Meret (or Méret) Elisabeth Oppenheim (6 October 1913 – 15 November 1985) was a German-born Swiss Surrealist artist and photographer. Besides creating art objects, Oppenheim appeared as a model for photographs by Man Ray, most notably a series of nude shots of her interacting with a printing press.

Early life

Meret Oppenheim was born on 6 October 1913 in Berlin. She was named after Meretlein, a wild child who lives in the woods, from the novel Green Henry by Gottfried Keller. Oppenheim had two siblings, a sister Kristin (born 1915), and a brother Burkhard (born 1919). Her father, a German-Jewish doctor, was conscripted into the army at the outbreak of war in 1914. Consequently, Oppenheim and her mother, who was Swiss, moved to live with Oppenheim's maternal grandparents in Delémont, Switzerland. In Switzerland, Oppenheim was exposed to a plethora of art and artists from a young age. Oppenheim was also inspired by her aunt, Ruth Wenger, especially by Wenger's devotion to art and her modern lifestyle. During the late 1920s, Oppenheim was further exposed to different artworks connected to Modernism, Expressionism, Fauvism, and Cubism.

By 1928, Oppenheim was introduced to the writings of Carl Jung through her father and was inspired to record her dreams. Oppenheim was interested in Jung's analytical approach, particularly his animus-anima theory. Throughout her life, Oppenheim carefully analyzed her own dreams and transcribed them in detail in her writings. She attempted to use them when addressing “fundamental life questions.” Likewise, Oppenheim used iconography and motifs from Jung's archetypes within her work throughout the years; typical motifs Oppenheim used include spirals and snakes. Oppenheim renounced the term “feminine art” and adopted Jung's ideal androgynous creativity in her art in which masculine and feminine aspects worked simultaneously.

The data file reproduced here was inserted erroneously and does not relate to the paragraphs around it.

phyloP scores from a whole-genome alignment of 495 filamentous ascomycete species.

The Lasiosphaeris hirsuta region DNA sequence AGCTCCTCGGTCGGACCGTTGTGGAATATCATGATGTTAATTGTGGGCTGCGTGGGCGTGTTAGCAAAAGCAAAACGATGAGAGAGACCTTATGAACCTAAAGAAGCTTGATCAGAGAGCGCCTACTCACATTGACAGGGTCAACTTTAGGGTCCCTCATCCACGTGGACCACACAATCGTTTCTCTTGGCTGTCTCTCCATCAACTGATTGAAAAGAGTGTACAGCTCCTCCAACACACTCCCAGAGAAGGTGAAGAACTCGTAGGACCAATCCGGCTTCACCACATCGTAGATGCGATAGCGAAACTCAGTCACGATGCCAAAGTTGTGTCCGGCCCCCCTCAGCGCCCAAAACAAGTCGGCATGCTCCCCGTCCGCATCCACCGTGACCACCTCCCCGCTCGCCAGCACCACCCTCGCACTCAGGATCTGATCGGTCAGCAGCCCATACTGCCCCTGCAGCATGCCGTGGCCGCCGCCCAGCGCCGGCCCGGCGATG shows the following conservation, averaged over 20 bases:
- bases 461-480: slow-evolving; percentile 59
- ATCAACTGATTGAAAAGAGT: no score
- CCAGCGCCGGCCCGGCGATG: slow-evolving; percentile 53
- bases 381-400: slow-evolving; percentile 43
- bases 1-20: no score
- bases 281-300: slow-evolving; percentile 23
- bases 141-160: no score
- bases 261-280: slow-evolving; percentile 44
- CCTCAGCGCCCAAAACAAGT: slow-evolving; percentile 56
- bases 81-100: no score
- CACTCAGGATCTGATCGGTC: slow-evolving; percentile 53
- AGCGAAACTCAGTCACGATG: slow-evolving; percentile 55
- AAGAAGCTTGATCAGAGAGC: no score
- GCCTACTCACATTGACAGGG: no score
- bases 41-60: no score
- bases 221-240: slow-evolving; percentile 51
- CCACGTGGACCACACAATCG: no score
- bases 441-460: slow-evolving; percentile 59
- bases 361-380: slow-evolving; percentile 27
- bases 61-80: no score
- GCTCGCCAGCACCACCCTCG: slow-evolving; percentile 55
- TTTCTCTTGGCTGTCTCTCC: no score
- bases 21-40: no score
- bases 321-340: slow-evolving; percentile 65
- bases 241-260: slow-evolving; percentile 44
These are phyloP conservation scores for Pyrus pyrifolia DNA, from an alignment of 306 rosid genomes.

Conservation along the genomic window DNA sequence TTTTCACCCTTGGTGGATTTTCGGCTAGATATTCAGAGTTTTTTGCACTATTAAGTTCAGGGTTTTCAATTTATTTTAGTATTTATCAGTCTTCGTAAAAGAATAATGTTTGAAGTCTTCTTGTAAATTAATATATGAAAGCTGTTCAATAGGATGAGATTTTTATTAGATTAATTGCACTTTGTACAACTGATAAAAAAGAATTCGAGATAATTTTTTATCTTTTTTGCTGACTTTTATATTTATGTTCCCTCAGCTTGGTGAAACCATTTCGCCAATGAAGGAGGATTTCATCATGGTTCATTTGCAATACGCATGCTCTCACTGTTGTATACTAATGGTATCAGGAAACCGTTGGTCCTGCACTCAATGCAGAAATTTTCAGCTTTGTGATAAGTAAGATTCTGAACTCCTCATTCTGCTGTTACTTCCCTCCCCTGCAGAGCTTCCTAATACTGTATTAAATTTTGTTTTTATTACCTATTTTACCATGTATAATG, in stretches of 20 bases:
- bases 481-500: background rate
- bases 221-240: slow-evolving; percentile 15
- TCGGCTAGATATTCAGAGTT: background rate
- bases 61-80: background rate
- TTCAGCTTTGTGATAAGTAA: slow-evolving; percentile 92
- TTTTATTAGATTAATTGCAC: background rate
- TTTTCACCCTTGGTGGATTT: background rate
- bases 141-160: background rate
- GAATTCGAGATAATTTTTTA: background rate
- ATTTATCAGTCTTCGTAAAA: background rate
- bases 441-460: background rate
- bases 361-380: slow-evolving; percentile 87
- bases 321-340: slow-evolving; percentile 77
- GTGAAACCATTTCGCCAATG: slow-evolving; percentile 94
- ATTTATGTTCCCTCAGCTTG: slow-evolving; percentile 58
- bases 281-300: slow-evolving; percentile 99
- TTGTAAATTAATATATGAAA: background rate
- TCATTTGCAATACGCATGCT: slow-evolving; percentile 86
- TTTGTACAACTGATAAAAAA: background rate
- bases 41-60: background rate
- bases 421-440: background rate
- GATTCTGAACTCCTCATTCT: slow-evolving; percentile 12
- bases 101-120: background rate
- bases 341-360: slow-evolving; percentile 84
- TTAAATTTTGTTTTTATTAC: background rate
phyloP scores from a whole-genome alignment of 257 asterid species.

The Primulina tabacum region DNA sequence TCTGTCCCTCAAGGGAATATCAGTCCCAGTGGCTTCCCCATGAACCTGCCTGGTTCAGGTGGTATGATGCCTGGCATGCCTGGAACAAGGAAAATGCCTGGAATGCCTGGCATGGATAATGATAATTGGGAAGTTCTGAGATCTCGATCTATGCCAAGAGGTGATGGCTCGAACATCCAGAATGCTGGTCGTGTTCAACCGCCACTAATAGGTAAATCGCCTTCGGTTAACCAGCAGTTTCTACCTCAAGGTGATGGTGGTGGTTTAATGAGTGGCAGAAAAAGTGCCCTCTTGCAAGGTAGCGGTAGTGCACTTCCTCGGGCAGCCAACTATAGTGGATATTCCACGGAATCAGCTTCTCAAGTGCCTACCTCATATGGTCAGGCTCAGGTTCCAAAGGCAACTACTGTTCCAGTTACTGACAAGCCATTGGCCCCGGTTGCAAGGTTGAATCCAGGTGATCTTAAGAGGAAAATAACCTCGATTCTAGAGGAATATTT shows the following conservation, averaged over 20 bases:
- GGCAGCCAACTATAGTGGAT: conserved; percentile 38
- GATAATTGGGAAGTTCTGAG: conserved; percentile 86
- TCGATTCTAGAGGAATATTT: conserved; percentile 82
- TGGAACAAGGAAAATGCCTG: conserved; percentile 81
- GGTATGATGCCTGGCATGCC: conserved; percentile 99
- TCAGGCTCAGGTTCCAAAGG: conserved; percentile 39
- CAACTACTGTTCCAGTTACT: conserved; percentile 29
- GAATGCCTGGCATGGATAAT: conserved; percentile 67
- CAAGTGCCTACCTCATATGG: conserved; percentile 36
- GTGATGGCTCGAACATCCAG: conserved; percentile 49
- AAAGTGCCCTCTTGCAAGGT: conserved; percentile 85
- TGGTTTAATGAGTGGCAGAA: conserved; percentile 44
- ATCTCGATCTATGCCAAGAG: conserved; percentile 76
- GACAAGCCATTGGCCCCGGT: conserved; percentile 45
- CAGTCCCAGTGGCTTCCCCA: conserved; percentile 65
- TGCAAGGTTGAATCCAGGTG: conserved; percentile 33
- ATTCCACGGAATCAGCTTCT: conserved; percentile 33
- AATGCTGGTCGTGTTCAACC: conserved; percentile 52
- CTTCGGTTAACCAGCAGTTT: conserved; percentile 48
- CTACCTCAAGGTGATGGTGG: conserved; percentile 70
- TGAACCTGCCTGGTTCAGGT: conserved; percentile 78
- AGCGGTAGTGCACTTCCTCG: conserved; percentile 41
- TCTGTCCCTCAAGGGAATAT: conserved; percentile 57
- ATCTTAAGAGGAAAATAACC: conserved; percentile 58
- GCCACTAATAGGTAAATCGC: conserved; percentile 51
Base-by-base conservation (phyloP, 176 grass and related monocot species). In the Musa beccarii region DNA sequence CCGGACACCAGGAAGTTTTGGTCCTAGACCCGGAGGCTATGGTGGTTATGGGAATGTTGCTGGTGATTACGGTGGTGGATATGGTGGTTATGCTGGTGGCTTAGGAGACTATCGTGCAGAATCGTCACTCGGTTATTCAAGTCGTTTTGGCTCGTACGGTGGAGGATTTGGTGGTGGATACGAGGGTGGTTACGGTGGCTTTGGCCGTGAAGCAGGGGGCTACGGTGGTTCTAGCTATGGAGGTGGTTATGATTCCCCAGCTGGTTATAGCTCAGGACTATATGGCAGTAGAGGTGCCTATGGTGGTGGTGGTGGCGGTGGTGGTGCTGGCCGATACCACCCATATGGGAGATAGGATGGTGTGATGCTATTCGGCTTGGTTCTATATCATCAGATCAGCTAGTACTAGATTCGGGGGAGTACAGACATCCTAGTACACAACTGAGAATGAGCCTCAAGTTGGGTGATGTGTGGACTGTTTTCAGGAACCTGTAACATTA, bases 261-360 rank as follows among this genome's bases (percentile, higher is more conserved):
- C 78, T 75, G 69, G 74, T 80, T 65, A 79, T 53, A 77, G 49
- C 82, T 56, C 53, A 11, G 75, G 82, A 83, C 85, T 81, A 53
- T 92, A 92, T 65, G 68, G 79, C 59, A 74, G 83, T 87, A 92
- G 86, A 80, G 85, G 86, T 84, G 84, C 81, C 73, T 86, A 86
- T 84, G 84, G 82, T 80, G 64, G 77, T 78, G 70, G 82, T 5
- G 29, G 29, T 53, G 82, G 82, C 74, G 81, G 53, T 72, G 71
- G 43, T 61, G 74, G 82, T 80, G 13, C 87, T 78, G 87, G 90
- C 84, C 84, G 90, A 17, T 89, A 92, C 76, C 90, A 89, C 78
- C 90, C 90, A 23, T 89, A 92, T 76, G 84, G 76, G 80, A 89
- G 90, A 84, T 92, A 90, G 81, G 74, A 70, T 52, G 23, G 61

The work of Paul Klee, the focus of a retrospective at the Kunsthalle Basel in 1929, provided another strong influence on Oppenheim, arousing her to the possibilities of abstraction.

In May 1932, at the age of 18, Oppenheim moved to Paris from Basel, Switzerland and sporadically attended the Académie de la Grande Chaumière to study painting. Her first studio was a hotel room at Montparnasse Hotel in Paris. At this time she produced mainly paintings and drawings. In 1933, Oppenheim met Hans Arp and Alberto Giacometti. After visiting her studio and seeing her work, Arp and Giacometti invited her to participate in the Surrealist exhibition in the “Salon des Surindépendants,” held in Paris between 27 October and 26 November. Oppenheim later met André Breton and began to participate in meetings at the Café de la Place Blanche with the Surrealist circle. She impressed the surrealists with her uninhibited behavior. Shortly after she began to attend meetings regularly with Breton and other acquaintances, Oppenheim's circle was joined by other Surrealist artists such as Marcel Duchamp, Max Ernst, and Man Ray. The conceptual approach favored by Marcel Duchamp, Max Ernst, and Francis Picabia became important to her work.

Check out the full Wikipedia article about Méret Oppenheim.

Comments (1)


Furry teacups and skull X-rays seem to go well with the Man Ray photographs of nude print pressing...